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Felix Dennis
August 11, 2013
Mandalay, Mustique
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The tide is on the turn, its silent ebb
     Retreats before a cradled undertow,
As if a sullen spider drew its web
    Hard back within itself—and I too slow
To haul against its dark, malicious spite;
    The sea will have its due; the moon is full
         Though still invisible to earth-bound gaze,
    The waters swirl beneath its iron pull,
My feeble craft is towed, strain as I might,
And I, like Arthur, turn to face the night
         Sans hope, sans Avalon, sans minstrel lays.

Low stinking mud-flats stretch on either side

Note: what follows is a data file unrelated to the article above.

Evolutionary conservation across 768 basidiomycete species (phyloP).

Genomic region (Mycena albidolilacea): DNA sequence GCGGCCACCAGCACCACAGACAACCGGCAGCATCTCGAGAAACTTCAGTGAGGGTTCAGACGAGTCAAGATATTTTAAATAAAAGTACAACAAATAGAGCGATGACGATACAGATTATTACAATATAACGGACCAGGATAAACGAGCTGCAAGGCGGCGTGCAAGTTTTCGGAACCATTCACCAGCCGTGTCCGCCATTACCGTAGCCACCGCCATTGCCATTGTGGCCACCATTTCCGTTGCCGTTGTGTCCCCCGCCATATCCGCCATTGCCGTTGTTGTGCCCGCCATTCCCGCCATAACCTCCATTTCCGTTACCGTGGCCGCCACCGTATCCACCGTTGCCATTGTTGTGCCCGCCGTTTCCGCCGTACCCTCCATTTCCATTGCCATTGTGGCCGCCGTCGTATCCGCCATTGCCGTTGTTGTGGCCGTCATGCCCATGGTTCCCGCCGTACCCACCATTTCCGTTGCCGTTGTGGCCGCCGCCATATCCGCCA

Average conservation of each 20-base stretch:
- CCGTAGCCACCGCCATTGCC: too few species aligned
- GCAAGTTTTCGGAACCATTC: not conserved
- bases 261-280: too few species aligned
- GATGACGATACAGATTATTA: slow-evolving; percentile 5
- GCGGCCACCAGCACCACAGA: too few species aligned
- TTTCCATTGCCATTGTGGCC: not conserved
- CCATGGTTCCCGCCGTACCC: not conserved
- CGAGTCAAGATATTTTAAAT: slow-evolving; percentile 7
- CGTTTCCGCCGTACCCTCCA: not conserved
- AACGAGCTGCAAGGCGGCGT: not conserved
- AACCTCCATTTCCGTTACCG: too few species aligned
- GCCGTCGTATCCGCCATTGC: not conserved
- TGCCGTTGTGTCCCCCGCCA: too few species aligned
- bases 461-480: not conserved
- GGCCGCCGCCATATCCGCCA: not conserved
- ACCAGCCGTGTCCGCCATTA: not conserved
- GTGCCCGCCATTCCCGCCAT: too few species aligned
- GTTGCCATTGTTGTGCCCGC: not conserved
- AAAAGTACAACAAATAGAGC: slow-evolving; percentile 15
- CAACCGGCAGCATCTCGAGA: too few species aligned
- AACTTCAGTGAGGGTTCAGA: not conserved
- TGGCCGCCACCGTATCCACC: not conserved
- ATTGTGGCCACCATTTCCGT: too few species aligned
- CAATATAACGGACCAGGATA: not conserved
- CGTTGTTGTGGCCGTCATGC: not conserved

Beyond the reach of any but the gulls,
Their screeching floats across a littered tide,
    Made perilous with hulks and scuppered hulls,
A breaker’s beach of hopes beyond repair.
    But am I not myself long past the point
         Of salvaged anchors—caked in silted clay
    Hydrographers would shudder to anoint
Or mark upon a chart?  Though who would care
To navigate blindfolded or by prayer?
         Beneath all copper sheathing lurks decay.

Here then we’ve lain to wait—abandoned wrecks
    In hidden estuaries awash with blood,
Ghost cannons sprawled across the littered decks
    Of mildewed oak grown rotten with each flood,
Each yards a noose , the rudder hinged athwart,
    Each floating hell a corpse of history.
         As Death’s pale mariners rise in our sleep
    To pick and choose, we cry: ‘Let it be me!
Too long, too long! I’ve lingered in this port
Of lost despair. My battles all are fought.
         The tide is on the turn—I seek the deep!’